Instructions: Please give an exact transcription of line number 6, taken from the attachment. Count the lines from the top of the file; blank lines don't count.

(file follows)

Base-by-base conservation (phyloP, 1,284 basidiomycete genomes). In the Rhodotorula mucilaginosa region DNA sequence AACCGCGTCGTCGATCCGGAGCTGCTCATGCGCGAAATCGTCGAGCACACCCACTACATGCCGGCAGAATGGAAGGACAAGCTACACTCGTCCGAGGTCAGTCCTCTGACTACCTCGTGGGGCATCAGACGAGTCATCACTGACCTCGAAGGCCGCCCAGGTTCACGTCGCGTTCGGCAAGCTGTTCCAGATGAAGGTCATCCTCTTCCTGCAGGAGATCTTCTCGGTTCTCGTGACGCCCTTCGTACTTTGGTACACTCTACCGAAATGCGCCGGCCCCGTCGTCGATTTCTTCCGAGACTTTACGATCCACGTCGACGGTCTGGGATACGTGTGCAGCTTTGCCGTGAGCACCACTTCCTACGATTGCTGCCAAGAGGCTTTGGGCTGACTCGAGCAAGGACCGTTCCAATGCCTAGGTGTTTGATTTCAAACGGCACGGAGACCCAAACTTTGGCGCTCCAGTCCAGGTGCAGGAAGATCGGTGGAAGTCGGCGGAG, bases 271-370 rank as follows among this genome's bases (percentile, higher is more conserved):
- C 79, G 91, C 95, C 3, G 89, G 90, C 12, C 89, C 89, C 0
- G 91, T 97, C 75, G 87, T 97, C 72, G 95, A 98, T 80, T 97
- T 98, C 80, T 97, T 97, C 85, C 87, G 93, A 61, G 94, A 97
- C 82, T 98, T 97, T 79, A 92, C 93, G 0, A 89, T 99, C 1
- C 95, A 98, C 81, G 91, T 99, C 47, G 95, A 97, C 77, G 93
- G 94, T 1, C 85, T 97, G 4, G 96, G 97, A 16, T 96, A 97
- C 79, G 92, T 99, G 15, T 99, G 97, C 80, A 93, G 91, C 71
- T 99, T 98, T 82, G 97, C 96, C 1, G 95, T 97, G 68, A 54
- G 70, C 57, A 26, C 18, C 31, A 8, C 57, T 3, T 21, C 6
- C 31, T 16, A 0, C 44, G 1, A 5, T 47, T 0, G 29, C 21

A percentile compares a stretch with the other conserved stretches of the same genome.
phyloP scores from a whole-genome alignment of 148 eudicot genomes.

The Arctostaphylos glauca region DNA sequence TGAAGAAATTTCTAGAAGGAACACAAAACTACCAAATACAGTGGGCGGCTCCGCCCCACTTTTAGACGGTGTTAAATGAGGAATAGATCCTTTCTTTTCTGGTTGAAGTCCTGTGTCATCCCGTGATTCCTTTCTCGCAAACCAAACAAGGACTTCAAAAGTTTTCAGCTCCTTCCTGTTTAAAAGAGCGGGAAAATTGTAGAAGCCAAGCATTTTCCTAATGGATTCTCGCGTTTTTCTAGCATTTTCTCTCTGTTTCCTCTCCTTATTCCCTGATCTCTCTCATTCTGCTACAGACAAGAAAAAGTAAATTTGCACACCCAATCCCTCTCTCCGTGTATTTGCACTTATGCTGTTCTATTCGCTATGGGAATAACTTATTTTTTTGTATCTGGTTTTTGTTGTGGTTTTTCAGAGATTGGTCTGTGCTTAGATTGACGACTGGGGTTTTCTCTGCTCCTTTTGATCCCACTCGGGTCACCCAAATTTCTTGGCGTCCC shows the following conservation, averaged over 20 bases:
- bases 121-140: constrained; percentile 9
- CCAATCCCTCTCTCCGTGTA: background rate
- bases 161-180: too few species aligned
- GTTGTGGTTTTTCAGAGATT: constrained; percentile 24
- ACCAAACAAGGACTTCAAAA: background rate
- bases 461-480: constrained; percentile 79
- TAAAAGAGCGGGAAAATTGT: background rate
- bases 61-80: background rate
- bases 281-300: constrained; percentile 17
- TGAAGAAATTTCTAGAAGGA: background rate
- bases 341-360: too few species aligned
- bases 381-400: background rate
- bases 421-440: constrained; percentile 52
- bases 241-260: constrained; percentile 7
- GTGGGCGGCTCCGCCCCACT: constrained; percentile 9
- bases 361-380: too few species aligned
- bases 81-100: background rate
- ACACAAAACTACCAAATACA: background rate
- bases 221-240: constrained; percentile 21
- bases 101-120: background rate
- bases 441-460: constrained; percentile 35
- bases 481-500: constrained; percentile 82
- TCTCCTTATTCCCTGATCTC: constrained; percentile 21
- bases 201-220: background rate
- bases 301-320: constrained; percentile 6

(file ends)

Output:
- C 95, A 98, C 81, G 91, T 99, C 47, G 95, A 97, C 77, G 93